Second, even if the Illinois statute of limitations governs, it is unclear on this record whether plaintiff's claim is timely. Ms. White's Petition contends that defendant breached her duties as Ms. White's attorney, not -- as defendant contends -- as Trustee of the Robert Trust. Contrary to Ms. White's assumption, however, the catch-all statute of limitations in section 5/13-205 of the Illinois Code may not apply. That section applies to "all civil actions not otherwise provided for . . ." However, Illinois has a specific statute of limitations, 735 ILCS 5/13-214.3, that applies "to all claims against attorneys concerning their provision of professional services," including both tort and contract claims, such as breach of fiduciary duty or legal malpractice. Evanston Ins. Co. v. Riseborough, 5 N.E.3d 158, 166 (Ill. 2014). Section 5/13-214.3 states that any action for damages based on tort, contract, or otherwise against an attorney arising out of an act or omission in the performance of professional services must be commenced within two years from the time the person bringing the action knew or reasonably should have known of the injury for which damages are sought and not later than 6 years after the date on which the act or omission occurred. 735 ILCS 5/13-214.3(b) and (c).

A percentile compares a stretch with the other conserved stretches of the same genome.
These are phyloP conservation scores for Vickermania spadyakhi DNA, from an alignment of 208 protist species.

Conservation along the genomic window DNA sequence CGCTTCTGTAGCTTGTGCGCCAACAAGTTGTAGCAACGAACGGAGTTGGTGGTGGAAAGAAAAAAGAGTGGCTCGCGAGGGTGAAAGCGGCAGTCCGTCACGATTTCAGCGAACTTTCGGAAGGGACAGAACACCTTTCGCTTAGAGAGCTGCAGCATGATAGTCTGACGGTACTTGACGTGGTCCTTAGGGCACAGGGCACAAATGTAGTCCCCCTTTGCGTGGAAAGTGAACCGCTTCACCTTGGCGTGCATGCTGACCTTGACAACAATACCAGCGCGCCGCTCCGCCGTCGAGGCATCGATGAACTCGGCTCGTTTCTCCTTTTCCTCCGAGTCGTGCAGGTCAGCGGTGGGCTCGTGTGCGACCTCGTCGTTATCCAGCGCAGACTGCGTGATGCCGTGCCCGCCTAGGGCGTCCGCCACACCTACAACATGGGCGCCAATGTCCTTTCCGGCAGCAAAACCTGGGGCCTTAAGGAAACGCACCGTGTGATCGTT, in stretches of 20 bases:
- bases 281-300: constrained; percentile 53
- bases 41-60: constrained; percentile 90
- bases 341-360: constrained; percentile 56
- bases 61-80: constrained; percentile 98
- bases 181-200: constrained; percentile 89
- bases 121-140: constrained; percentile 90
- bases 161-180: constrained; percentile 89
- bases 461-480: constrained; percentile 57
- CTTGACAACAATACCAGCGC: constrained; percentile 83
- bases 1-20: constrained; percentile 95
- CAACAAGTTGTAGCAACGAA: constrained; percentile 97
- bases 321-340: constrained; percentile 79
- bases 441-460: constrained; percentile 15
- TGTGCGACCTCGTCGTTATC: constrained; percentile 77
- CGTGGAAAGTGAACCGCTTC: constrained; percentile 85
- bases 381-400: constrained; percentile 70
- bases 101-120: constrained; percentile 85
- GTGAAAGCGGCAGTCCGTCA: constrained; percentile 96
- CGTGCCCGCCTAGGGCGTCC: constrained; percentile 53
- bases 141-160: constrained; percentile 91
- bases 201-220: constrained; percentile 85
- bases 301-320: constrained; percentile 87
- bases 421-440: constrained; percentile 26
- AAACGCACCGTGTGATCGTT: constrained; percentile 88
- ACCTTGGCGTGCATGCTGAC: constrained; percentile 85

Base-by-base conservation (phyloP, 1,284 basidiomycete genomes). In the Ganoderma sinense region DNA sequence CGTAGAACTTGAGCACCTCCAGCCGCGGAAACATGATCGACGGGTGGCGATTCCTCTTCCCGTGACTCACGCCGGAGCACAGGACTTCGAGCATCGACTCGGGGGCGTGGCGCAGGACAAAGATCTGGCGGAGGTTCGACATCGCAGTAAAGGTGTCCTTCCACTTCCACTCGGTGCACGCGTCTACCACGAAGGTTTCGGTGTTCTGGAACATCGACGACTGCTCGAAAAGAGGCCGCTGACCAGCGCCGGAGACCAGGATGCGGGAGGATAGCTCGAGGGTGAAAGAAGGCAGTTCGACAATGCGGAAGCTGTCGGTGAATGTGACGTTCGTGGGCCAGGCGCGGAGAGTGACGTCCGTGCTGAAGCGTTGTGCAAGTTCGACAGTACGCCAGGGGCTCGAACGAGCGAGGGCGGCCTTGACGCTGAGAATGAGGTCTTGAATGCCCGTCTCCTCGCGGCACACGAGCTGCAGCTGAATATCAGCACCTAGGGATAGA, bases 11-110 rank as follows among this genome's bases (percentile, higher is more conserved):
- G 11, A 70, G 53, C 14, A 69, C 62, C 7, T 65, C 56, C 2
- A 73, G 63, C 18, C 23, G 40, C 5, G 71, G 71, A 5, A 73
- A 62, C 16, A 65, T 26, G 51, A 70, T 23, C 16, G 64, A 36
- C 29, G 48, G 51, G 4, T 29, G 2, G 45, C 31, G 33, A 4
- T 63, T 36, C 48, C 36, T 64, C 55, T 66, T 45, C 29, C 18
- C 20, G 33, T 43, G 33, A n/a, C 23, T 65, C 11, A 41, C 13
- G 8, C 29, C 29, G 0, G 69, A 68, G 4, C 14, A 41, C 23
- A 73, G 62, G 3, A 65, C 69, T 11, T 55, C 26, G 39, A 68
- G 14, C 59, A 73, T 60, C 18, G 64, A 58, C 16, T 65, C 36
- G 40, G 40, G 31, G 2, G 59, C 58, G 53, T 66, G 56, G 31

In her Petition, Ms. White states that she discovered in February 2013 that title to the Residence was never placed in her name. If the inquiry ended there, Ms. White's complaint would be untimely under Section 5/13-214.3 (but not under the catch-all limitations period), since it was filed in state court on July 17, 2015, more than two years later. However, Ms. White alleges that defendant's violations of her duties to Ms. White continued through the date Ms. White filed her Petition in state court in July 2015, because defendant continued to refuse to record the Quitclaim Deed or to produce any recordable deed to the Residence, and defendant refused to provide an accounting of the Robert Trust to Ms. White (Pl.'s Pet., ¶¶ 7-8, 13, 19).